[vcf-midatlantic] efficiency, put another way

Dave McGuire mcguire at neurotica.com
Wed Jun 8 12:42:10 EDT 2016

On 06/08/2016 08:30 AM, Systems Glitch via vcf-midatlantic wrote:
>> I assert that efficiency is inherently good, and laziness is 
>> inherently bad.  These assertions are, I firmly believe, beyond
>> question.
> You have to consider what's scarce though -- efficiency is good, but
> if you have a surplus of computing power and a lack of programmer
> time, it's probably better to be more efficient on your programmer
> time than on computing power. I don't see it a matter of laziness if
> being somewhat less efficient on computer resources allows you to get
> it done faster.

  The problem is that this line of thinking is a slippery slope.  If you
do it this time, because you "need" to, management will insist that you
to do it next time.  I hope you don't have to learn that the hard way,
like I did.

  But in general, yes, your point is well taken...there are different
kinds of efficiency.  But if you have a surplus of computing power and
are short of programmer time, that's a different problem.  Not that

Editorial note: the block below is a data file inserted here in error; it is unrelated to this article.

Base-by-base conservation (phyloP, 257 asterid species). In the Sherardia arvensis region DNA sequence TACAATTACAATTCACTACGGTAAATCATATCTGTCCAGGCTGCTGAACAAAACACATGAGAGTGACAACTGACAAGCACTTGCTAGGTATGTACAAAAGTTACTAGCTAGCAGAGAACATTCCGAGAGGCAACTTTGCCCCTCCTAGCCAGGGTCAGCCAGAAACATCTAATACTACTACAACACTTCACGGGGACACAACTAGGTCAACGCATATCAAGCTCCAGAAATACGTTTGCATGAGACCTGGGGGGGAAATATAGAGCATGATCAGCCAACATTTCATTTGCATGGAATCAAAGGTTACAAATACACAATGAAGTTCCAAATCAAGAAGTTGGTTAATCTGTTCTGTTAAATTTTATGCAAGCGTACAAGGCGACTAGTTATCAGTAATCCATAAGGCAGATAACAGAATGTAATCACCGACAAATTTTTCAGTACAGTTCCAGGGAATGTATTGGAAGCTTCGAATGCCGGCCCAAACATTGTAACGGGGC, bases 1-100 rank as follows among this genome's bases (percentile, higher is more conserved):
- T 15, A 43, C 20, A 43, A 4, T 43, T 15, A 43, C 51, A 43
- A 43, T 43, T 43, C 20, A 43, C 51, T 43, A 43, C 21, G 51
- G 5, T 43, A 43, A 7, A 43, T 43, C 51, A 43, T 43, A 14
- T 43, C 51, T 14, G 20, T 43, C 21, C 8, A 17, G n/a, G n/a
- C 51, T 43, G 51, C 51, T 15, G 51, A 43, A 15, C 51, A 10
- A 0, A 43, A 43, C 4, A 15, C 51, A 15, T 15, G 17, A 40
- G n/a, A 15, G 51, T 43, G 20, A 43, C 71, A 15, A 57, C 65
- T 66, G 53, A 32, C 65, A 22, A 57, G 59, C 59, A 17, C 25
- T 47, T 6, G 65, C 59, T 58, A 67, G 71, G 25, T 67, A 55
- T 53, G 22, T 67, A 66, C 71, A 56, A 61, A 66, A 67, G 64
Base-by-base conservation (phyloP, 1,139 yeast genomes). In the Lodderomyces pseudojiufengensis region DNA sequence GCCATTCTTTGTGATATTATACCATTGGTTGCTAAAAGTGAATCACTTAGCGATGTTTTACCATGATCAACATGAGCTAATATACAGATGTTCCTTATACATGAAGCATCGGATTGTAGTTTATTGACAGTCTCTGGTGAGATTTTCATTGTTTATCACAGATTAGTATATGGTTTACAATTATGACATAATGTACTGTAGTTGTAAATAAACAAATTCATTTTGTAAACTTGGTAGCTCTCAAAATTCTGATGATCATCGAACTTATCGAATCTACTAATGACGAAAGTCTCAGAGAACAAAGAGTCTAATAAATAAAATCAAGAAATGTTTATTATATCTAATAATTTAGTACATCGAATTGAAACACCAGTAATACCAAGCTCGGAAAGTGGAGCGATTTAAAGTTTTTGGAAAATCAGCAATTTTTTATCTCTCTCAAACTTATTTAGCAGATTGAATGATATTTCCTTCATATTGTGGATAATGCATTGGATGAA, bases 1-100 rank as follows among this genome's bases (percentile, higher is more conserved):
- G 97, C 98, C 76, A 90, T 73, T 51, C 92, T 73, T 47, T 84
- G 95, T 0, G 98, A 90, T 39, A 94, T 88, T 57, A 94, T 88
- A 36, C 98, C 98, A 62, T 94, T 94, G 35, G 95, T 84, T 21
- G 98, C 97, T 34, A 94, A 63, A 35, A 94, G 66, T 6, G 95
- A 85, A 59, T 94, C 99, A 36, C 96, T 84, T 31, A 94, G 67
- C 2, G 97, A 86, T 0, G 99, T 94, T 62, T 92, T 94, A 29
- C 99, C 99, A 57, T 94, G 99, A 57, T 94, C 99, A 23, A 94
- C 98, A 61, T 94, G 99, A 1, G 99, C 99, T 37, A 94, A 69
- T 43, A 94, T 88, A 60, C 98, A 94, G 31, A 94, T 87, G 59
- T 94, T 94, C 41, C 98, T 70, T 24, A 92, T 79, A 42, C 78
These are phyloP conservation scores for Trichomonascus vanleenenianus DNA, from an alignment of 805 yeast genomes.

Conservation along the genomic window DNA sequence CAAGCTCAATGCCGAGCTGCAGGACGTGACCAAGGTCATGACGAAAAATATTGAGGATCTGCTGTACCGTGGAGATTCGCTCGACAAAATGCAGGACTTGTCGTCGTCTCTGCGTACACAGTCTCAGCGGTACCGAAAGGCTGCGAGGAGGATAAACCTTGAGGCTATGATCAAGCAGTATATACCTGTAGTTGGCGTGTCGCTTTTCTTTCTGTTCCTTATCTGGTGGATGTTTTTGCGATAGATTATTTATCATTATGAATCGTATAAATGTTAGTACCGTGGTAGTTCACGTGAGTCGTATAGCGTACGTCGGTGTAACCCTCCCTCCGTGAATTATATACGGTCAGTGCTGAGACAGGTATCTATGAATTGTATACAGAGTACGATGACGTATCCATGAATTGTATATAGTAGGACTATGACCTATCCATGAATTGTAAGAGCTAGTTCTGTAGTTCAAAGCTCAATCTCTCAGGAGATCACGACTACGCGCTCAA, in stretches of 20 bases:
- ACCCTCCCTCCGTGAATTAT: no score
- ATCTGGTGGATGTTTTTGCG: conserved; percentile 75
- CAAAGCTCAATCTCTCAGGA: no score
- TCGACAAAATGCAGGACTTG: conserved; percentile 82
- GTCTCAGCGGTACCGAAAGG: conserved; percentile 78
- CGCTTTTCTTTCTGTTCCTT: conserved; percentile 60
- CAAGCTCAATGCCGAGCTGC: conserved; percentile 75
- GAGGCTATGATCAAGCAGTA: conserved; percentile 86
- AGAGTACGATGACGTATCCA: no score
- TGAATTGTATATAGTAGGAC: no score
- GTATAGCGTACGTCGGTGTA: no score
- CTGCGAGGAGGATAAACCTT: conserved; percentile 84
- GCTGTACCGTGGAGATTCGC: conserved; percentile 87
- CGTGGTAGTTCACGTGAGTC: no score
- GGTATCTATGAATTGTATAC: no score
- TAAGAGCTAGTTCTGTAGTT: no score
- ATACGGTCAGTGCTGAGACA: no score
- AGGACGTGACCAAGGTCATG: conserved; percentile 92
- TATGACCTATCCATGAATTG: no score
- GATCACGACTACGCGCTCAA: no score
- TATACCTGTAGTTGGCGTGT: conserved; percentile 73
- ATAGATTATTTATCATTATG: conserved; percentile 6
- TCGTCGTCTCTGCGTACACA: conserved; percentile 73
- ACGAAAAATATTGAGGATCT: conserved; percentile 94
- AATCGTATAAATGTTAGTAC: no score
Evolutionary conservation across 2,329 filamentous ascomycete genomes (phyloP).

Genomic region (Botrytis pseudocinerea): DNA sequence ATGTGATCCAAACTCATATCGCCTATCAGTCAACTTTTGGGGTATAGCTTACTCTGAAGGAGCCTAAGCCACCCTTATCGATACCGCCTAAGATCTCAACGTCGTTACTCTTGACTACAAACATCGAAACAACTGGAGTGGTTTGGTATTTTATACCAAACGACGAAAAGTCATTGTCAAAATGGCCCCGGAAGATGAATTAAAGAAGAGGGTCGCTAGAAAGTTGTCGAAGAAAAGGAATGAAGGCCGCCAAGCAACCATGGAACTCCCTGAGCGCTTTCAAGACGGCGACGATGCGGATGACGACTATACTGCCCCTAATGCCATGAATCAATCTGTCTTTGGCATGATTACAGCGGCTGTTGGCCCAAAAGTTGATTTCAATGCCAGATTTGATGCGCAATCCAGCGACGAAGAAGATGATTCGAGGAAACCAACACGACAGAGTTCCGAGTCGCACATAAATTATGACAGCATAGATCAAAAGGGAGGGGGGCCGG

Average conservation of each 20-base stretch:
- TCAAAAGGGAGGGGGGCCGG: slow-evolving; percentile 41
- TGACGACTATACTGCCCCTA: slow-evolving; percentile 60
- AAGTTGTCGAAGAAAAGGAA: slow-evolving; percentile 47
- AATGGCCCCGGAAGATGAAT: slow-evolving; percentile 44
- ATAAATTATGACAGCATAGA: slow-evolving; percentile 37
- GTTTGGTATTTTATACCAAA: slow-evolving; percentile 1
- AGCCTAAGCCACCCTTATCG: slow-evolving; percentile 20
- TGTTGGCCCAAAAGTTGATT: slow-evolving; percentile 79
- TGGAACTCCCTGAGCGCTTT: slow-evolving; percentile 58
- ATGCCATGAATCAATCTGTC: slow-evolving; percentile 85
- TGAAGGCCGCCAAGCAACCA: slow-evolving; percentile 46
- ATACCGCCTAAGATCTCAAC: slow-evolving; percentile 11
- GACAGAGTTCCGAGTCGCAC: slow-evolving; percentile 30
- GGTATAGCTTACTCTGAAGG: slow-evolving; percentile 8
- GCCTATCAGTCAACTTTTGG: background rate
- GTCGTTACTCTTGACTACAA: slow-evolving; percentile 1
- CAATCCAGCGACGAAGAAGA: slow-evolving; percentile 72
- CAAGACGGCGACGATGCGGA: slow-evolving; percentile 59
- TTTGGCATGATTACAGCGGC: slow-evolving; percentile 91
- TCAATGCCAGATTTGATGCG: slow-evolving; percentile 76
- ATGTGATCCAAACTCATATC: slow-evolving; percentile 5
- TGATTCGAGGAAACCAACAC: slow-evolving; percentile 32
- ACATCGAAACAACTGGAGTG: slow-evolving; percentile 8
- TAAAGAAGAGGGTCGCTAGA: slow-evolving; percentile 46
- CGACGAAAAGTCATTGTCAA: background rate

"more programmers" means "more code" (it nearly never does, see _The
Mythical Man-Month_), but if there aren't enough hands to get the job
done, that doesn't mean "do it sloppy", it means staff the organization
properly before the job.  Anything less is poor management, plain and
simple...laziness comes into play there too, but there are usually more
nefarious causes, i.e. greed.

  The "just throw hardware at it, FOR NOW, and we'll fix it later"
mentality is a very slippery slope, as you'll find management will never
allow you to "fix it later".  Then it happens again, and again...then
you'll find an organization with one lazy but overworked programmer, far
more computer power than is reasonable for a given application, and a
VERY high power bill.

  Unfortunately, this has become the norm.  But it doesn't make it right.

  I predict that energy consumption will cause efficient programming to
become important to mainstream organizations again.  When that happens,
I will be available for tutoring services.  If that doesn't happen in my
lifetime, I'll still get twice as much work done with half the hardware
in the meantime.  And I'll sleep better at night knowing I've DONE IT
RIGHT, rather than wussing out and being lazy.


Dave McGuire, AK4HZ
New Kensington, PA

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